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Andrew Mercier to run for provincial NDP in Langley
Andrew Mercier is the new NDP candidate for the provincial riding of Langley.
He was acclaimed at the party’s nomination meeting on Sunday in the community room of the Murrayville Library.
NDP leader Adrian Dix, who was the guest speaker at the event, explained that the party hurried its nomination process along because it had to be ready in case Premier Christy Clark called a fall election, as she had been talking about until just a few weeks ago.
“It was the largest fire drill in provincial history,” Dix said.
Mercier, 26, recently served as campaign manager for Langley federal NDP candidate Piotr Majkowski. He recruited a team of volunteers, many of them young people. With a strong local campaign and the effective national campaign which led to the NDP becoming Official Opposition for the first time, they boosted the NDP vote total in the riding to 11,235 — the best showing the party had ever delivered.
A delivery driver, he is a political science graduate of the University of New Brunswick and a lifetime Langley resident.
Majkowski, who formally nominated him, said there are many people in Langley who are ready to vote NDP despite “the political scene in Langley leaving something to be desired from a progressive viewpoint.”
Mercier noted that, in the federal campaign, the party was successful in getting people who normally do not participate in the process to vote. He sees that as key to the NDP winning in Langley.
“The next election is important. We’re going to win it, and win it in Langley. Piotr and Kathleen (Stephany, the 2009 provincial candidate), have put us within striking distance.”
Mercier said the BC Liberal government, in addition to its botched introduction of the HST, is now dragging its feet on replacing it with the PST, as voters agreed to do in the mail-in referendum.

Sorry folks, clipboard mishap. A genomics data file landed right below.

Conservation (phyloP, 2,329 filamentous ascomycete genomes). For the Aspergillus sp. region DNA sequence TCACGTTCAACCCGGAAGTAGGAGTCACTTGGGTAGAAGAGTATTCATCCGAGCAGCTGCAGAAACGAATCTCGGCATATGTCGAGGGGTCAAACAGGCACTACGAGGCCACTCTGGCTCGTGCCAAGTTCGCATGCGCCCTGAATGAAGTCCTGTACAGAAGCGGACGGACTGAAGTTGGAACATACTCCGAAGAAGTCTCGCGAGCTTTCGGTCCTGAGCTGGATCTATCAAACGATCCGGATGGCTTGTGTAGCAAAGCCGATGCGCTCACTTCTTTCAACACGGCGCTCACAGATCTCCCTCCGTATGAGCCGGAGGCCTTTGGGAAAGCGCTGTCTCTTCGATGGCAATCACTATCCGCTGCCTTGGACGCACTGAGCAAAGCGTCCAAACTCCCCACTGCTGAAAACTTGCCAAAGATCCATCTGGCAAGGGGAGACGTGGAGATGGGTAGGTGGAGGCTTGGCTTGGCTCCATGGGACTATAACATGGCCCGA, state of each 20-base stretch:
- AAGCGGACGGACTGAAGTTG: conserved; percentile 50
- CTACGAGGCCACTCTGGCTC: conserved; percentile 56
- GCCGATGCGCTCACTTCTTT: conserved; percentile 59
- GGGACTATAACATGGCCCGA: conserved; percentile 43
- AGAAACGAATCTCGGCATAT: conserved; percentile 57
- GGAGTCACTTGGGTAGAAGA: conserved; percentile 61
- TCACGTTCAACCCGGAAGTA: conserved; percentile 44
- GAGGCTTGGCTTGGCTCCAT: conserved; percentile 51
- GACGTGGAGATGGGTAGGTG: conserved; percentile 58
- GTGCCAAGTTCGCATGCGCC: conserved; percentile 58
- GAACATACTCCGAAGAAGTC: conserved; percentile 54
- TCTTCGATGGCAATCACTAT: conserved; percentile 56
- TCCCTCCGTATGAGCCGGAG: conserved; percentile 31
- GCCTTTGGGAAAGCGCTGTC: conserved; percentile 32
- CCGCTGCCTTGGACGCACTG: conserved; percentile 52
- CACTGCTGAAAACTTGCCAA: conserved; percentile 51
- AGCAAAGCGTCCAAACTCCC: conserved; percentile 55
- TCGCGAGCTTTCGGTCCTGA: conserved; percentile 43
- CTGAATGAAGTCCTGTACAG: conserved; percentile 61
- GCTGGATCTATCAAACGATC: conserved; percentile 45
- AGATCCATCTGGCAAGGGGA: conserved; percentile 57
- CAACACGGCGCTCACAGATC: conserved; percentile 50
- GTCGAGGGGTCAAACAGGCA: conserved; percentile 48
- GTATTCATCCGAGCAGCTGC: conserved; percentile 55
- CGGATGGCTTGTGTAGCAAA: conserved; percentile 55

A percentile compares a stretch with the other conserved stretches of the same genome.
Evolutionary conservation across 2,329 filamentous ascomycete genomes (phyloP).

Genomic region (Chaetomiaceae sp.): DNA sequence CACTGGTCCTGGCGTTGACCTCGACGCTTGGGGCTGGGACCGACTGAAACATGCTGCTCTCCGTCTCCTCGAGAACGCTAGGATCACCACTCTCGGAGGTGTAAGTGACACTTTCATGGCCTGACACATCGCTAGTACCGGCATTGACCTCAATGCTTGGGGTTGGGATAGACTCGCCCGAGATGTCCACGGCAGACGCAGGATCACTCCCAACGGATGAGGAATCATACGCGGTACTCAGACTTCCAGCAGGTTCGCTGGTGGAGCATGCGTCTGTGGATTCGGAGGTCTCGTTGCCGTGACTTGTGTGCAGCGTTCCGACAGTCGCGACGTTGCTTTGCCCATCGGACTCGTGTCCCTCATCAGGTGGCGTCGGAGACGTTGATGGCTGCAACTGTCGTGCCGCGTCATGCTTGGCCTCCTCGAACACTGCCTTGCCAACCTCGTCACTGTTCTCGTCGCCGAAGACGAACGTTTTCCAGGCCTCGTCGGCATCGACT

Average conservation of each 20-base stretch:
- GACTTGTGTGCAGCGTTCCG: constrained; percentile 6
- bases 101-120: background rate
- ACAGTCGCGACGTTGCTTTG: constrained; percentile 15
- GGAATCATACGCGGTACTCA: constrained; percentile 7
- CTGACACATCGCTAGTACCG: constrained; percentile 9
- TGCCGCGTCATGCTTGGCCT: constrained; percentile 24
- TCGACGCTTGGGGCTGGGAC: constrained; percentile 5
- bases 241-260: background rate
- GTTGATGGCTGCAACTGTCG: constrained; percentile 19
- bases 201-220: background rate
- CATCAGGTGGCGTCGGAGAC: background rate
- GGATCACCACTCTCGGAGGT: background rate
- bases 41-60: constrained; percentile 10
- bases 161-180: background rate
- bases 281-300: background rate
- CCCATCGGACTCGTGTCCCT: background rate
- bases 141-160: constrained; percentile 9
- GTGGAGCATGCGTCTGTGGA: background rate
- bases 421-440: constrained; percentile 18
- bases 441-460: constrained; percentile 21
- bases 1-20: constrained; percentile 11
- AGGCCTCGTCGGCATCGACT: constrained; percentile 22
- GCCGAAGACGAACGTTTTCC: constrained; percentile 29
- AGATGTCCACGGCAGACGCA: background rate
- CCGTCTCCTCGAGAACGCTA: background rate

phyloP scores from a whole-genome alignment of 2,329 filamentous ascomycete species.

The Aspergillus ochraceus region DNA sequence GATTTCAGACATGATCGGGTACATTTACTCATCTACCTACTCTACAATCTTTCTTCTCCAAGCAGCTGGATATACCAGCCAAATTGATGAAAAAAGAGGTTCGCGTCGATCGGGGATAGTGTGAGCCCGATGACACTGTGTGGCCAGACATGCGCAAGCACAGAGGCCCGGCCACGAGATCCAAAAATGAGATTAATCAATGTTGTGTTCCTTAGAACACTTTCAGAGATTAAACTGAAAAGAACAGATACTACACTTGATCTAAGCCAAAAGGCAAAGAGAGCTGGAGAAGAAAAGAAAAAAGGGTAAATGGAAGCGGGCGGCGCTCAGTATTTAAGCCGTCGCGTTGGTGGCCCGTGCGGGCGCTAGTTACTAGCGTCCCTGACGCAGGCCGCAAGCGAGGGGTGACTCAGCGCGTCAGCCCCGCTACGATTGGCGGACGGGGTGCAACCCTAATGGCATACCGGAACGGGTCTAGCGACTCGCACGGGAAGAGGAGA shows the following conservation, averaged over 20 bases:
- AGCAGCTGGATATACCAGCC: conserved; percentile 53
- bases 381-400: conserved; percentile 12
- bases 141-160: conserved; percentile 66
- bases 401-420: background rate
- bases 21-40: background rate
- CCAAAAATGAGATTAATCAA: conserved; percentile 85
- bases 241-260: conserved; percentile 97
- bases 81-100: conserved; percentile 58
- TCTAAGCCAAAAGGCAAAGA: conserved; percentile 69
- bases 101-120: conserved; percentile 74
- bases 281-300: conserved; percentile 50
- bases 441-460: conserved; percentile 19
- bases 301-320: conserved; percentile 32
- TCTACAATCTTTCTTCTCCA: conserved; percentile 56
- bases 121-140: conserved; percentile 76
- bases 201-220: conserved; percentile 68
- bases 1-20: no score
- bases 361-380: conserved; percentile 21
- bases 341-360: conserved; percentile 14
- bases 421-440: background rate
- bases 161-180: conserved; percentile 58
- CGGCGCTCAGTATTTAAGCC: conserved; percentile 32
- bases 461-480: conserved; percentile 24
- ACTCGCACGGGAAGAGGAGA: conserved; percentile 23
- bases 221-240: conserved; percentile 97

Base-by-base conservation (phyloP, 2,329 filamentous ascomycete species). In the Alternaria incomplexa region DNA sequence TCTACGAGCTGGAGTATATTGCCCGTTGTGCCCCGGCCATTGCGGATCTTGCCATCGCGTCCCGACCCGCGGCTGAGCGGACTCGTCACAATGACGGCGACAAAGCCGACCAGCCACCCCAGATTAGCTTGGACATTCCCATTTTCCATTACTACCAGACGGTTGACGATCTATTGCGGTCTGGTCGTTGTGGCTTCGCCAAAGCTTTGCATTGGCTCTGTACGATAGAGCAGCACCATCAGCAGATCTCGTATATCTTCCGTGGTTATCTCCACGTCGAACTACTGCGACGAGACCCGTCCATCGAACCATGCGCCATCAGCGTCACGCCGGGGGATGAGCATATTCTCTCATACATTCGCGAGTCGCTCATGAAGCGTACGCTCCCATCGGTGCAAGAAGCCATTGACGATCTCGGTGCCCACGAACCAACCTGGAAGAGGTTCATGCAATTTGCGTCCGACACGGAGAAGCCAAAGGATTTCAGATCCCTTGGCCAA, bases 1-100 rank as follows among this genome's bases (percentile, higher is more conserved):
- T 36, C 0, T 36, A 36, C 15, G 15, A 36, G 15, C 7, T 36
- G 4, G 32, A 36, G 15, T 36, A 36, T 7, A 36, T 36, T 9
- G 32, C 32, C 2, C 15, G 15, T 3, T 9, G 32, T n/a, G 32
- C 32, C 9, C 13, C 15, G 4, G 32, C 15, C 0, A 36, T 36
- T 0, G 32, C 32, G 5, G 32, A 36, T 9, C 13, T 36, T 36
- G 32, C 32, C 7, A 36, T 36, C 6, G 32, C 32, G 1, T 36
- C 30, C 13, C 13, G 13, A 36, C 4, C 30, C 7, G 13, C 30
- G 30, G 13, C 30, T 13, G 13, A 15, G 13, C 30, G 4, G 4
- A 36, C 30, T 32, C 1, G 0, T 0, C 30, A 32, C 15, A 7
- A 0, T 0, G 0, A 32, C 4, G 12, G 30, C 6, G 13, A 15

He said this delay is hurting the real estate and construction industries and is causing unemployment.
“People can’t wait to buy a home for 18 months,” he said.
He said the HST is harmful to families, costing them additional money while giving business a $2 billion tax break.
Mercier referred to his education costs, and praised Dix for proposing a system of grants for the most needy students, to be financed out of restoring a tax on banks.
He had started his education at the University of the Fraser Valley but finished in New Brunswick because it ended up being cheaper, despite the cost of living there and travelling back and forth.
Dix told the 50 in attendance that Jack Layton “dreamed big” for the NDP and increased its vote and seat total in each federal election he contested. He said the 2011 breakthrough results in Quebec were the result of seven years of hard work in letting Quebeckers know what the NDP stood for.
Dix said he has a similar vision for areas of B.C.. like the Okanagan and Fraser Valley, that traditionally have elected Liberals (or Socreds before that). He pledged to visit Langley frequently, as he believes the seat can be won by Mercier.
Dix said that one issue important to Langley residents is transportation, and promised an NDP government would dedicate at least some of the carbon tax revenue towards transit.
He added that Michelle Laurie will be acclaimed as candidate in Fort Langley-Aldergrove at an upcoming meeting.